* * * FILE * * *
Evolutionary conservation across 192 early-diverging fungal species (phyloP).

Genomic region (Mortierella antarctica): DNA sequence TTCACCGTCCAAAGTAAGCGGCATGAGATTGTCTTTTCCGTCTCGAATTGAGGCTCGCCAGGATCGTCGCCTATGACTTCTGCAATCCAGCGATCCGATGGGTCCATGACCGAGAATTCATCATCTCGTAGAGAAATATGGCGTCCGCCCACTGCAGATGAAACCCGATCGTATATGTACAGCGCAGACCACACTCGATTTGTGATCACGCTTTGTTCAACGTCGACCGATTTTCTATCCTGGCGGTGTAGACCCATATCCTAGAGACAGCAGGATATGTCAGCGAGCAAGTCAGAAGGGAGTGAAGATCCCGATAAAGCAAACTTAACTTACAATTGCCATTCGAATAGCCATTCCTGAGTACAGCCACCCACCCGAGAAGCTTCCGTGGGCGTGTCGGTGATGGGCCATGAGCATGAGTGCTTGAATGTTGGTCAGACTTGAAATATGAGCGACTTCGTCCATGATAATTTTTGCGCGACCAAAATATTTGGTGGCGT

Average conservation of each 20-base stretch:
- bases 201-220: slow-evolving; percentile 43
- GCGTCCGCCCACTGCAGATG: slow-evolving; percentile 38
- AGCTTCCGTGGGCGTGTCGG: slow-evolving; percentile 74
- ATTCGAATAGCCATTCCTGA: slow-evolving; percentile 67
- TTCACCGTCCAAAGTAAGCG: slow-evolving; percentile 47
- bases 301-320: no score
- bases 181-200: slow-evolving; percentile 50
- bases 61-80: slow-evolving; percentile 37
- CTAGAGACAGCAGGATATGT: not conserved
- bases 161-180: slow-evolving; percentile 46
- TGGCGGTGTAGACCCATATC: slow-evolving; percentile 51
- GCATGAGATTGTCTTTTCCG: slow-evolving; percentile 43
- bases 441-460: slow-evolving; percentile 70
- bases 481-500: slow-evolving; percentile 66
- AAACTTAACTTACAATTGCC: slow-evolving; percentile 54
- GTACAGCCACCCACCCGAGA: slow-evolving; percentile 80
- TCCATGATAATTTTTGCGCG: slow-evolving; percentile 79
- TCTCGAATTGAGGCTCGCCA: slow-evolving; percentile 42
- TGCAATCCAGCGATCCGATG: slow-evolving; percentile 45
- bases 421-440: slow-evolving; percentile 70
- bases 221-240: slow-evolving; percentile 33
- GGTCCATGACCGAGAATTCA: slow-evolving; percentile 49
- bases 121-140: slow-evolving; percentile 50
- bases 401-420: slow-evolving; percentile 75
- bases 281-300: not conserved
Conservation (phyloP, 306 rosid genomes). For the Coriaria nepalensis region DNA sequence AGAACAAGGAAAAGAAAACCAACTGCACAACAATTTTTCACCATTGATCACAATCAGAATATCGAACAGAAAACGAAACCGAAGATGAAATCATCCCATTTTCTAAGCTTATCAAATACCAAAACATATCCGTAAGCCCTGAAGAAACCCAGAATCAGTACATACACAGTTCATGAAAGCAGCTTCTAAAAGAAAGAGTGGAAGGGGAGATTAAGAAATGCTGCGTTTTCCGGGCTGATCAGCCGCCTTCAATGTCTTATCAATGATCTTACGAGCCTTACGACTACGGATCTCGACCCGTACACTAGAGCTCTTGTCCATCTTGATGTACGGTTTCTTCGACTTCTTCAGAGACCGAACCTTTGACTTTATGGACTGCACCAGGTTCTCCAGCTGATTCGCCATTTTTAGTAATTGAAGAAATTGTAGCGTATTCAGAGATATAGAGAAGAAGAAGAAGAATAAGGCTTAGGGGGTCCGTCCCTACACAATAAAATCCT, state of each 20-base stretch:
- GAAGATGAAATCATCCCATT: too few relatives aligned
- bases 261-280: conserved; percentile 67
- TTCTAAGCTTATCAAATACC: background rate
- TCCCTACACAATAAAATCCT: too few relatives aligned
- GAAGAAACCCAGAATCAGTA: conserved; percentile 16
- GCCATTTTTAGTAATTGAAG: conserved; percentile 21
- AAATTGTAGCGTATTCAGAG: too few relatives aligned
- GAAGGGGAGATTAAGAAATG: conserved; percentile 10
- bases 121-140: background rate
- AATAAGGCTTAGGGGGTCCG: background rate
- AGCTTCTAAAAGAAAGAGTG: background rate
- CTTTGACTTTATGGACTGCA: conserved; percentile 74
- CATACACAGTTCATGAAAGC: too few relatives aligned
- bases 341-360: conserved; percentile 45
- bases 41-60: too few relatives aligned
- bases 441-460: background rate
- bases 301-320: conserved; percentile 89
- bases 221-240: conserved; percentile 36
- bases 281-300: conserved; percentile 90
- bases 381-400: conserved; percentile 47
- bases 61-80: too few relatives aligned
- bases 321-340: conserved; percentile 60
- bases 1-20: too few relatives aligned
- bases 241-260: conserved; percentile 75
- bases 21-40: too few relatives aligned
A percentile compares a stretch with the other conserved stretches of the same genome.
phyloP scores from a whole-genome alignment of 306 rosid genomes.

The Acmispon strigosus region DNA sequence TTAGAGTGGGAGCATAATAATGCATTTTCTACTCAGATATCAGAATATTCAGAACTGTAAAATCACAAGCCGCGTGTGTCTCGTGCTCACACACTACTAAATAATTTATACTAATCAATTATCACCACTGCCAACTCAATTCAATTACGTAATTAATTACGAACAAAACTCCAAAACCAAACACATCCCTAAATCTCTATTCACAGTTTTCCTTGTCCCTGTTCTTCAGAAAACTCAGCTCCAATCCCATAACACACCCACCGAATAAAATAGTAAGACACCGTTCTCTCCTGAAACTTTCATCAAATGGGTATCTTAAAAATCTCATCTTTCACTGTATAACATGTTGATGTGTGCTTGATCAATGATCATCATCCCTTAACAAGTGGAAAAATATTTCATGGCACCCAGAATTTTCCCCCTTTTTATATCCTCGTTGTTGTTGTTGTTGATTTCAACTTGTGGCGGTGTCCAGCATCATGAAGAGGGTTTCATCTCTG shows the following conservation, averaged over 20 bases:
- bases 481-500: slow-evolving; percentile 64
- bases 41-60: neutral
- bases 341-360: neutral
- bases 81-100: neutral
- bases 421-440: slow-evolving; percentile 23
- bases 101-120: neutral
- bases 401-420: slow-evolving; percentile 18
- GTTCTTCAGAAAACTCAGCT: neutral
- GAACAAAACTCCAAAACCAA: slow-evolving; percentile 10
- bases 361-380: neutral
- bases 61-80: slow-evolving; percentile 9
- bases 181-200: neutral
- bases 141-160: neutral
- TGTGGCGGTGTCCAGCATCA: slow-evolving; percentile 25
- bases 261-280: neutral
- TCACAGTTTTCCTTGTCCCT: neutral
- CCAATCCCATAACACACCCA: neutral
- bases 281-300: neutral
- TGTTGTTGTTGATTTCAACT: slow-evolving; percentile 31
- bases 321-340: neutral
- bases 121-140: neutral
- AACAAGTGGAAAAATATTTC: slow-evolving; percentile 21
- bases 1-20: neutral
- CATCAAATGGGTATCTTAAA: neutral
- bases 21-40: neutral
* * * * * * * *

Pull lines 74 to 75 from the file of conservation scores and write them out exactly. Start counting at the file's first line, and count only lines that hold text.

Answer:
- CCAATCCCATAACACACCCA: neutral
- bases 281-300: neutral